Redfish network boot

To enable Redfish, use redfish:// or redfish+http:// to disable TLS. The installer requires both the hostname or the IP address and the path to the system ID. The following example demonstrates a Redfish configuration within the install-config.yaml file.

platform:
  baremetal:
    hosts:
      - name: openshift-master-0
        role: master
        bmc:
          address: redfish://<out-of-band-ip>/redfish/v1/Systems/1
          username: <user>
          password: <password>

While it is recommended to have a certificate of authority for the out-of-band management addresses, you must include disableCertificateVerification: True in the bmc configuration if using self-signed certificates. The following example demonstrates a Redfish configuration using the disableCertificateVerification: True configuration parameter within the install-config.yaml file.

platform:
  baremetal:
    hosts:
      - name: openshift-master-0
        role: master
        bmc:
          address: redfish://<out-of-band-ip>/redfish/v1/Systems/1
          username: <user>
          password: <password>
          disableCertificateVerification: True

BMC addressing for Dell iDRAC

The address field for each bmc entry is a URL for connecting to the OKD cluster nodes, including the type of controller in the URL scheme and its location on the network.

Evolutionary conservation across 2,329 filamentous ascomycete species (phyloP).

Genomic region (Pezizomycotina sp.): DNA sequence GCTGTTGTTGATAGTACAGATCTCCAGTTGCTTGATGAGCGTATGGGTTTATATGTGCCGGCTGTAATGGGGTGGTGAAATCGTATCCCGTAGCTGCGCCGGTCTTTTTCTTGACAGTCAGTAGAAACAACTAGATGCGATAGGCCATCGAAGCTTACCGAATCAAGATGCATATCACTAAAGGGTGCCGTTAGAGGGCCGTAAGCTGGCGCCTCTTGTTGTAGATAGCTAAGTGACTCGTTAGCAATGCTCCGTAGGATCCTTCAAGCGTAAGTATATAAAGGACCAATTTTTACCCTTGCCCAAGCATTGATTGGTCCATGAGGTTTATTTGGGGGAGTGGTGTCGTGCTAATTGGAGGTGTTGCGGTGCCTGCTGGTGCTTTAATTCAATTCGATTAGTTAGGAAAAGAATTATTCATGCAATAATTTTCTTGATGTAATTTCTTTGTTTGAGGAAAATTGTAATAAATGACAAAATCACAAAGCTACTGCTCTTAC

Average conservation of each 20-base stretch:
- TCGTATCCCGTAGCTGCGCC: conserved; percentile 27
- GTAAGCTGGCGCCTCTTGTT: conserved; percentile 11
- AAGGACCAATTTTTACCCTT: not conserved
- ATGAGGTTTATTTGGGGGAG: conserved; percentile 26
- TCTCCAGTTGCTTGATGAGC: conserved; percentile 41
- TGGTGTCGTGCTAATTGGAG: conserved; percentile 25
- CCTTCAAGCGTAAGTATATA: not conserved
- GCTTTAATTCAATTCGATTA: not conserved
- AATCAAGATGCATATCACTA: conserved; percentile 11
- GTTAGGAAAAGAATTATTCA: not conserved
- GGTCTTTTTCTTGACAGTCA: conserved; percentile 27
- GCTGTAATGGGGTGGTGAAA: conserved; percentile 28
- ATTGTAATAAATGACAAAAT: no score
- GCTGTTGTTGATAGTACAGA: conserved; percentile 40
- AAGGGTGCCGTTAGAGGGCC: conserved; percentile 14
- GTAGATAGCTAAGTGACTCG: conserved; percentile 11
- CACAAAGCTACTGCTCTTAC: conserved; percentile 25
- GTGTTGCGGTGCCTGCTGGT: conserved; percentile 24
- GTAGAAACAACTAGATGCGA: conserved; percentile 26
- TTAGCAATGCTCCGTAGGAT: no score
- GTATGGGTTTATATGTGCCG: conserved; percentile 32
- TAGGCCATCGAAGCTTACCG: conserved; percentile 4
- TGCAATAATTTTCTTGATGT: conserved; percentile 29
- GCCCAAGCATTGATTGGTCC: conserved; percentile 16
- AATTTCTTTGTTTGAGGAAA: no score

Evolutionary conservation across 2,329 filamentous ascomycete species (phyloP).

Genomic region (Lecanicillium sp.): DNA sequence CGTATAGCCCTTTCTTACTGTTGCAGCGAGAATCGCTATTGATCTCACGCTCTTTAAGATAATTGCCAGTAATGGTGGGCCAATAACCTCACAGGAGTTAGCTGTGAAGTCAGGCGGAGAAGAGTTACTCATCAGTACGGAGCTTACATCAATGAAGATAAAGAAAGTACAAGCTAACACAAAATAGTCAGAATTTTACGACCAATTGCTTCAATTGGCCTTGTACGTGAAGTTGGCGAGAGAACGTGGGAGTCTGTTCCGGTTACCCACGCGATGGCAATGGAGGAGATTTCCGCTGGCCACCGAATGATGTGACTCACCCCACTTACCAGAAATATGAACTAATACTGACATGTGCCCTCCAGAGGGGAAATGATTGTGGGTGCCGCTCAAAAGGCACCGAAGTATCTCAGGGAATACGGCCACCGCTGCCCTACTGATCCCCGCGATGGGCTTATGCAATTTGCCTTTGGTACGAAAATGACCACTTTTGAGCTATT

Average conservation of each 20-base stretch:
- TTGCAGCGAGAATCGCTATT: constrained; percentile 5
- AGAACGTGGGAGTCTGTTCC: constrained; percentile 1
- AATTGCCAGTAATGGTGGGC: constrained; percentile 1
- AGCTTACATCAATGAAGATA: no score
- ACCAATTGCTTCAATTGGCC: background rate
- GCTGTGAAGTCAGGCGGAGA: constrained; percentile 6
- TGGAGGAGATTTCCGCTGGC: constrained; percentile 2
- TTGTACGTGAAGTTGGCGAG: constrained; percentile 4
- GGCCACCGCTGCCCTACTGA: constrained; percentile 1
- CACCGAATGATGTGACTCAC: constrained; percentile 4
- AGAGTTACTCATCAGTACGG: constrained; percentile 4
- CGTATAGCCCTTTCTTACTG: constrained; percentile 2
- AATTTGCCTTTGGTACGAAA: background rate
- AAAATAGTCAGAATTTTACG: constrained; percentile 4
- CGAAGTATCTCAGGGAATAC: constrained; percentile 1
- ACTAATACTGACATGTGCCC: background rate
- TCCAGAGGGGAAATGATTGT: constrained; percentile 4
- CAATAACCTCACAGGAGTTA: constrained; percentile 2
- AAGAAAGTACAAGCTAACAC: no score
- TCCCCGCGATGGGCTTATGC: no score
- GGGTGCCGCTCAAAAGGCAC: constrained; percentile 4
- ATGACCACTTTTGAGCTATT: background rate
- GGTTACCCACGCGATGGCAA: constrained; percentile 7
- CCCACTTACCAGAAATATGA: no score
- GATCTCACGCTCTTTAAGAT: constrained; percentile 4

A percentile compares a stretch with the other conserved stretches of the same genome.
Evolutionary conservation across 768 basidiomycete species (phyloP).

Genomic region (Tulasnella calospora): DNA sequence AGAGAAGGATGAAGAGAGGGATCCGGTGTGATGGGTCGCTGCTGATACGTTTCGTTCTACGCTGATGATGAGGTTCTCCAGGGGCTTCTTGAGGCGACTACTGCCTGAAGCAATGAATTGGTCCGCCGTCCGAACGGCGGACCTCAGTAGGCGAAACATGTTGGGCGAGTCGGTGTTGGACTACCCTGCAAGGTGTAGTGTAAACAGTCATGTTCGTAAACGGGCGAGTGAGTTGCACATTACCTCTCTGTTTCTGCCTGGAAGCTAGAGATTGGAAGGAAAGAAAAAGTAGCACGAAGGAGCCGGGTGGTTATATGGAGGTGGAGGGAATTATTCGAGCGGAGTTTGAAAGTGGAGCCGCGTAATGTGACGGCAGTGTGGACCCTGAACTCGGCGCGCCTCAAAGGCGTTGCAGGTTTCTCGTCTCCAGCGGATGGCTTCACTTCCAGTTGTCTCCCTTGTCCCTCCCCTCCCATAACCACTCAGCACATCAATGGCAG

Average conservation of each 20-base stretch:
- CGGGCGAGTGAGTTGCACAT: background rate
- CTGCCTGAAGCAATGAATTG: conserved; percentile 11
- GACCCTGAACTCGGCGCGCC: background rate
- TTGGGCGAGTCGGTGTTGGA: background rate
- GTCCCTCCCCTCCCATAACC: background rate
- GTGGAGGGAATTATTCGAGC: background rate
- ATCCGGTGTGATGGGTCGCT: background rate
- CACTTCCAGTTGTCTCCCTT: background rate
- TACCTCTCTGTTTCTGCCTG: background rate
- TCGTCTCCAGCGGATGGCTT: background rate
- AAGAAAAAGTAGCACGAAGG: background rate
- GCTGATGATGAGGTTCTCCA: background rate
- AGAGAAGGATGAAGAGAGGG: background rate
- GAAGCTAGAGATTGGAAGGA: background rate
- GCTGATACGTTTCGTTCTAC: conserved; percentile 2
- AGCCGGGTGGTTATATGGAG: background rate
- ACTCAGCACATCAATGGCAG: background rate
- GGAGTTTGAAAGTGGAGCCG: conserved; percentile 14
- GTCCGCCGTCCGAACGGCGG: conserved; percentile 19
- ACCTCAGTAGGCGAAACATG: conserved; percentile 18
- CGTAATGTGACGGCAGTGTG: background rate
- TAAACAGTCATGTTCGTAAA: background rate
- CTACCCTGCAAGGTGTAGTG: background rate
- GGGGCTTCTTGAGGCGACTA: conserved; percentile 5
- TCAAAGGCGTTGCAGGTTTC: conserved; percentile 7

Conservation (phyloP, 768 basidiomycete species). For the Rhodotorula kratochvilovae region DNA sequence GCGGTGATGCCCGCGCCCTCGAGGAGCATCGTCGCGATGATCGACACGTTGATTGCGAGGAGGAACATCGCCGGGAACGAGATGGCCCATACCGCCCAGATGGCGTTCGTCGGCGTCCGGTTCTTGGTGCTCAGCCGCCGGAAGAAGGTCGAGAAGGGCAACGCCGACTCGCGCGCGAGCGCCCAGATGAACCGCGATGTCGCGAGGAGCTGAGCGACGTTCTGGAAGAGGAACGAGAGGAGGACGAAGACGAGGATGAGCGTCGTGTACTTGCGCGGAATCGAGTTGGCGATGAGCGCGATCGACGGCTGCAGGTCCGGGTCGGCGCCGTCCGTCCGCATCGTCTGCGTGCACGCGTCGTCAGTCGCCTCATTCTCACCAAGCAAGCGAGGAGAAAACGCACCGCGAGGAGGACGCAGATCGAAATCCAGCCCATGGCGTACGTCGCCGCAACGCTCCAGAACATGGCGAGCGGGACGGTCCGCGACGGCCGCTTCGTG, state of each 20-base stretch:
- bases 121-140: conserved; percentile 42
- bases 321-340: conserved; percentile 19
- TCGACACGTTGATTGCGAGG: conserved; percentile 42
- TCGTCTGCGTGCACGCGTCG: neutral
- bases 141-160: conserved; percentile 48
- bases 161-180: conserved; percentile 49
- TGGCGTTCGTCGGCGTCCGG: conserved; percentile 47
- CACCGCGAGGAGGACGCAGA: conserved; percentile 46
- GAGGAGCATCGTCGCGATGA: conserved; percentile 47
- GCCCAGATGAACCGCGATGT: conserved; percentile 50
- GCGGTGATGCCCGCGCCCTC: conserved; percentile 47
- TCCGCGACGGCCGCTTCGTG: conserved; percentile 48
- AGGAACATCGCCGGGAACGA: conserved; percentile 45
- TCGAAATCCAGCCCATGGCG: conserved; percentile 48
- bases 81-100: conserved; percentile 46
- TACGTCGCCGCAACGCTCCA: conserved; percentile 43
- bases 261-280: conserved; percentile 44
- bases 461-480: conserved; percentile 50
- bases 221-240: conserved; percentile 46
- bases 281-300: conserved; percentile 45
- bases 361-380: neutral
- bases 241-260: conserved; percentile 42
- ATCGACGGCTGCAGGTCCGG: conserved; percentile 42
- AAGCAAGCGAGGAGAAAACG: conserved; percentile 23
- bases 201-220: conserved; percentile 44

platform:
  baremetal:
    hosts:
      - name: <hostname>
        role: <master | worker>
        bmc:
          address: <address> (1)
          username: <user>
          password: <password>
1 The address configuration setting specifies the protocol.

For Dell hardware, Red Hat supports integrated Dell Remote Access Controller (iDRAC) virtual media, Redfish network boot, and IPMI.

BMC address formats for Dell iDRAC

Protocol Address Format

iDRAC virtual media

idrac-virtualmedia://<out-of-band-ip>/redfish/v1/Systems/System.Embedded.1

Redfish network boot

redfish://<out-of-band-ip>/redfish/v1/Systems/System.Embedded.1

IPMI

ipmi://<out-of-band-ip>

Use idrac-virtualmedia as the protocol for Redfish virtual media. redfish-virtualmedia will not work on Dell hardware. Dell’s idrac-virtualmedia uses the Redfish standard with Dell’s OEM extensions.

See the following sections for additional details.

Redfish virtual media for Dell iDRAC

For Redfish virtual media on Dell servers, use idrac-virtualmedia:// in the address setting. Using redfish-virtualmedia:// will not work.

The following example demonstrates using iDRAC virtual media within the install-config.yaml file.

platform:
  baremetal:
    hosts: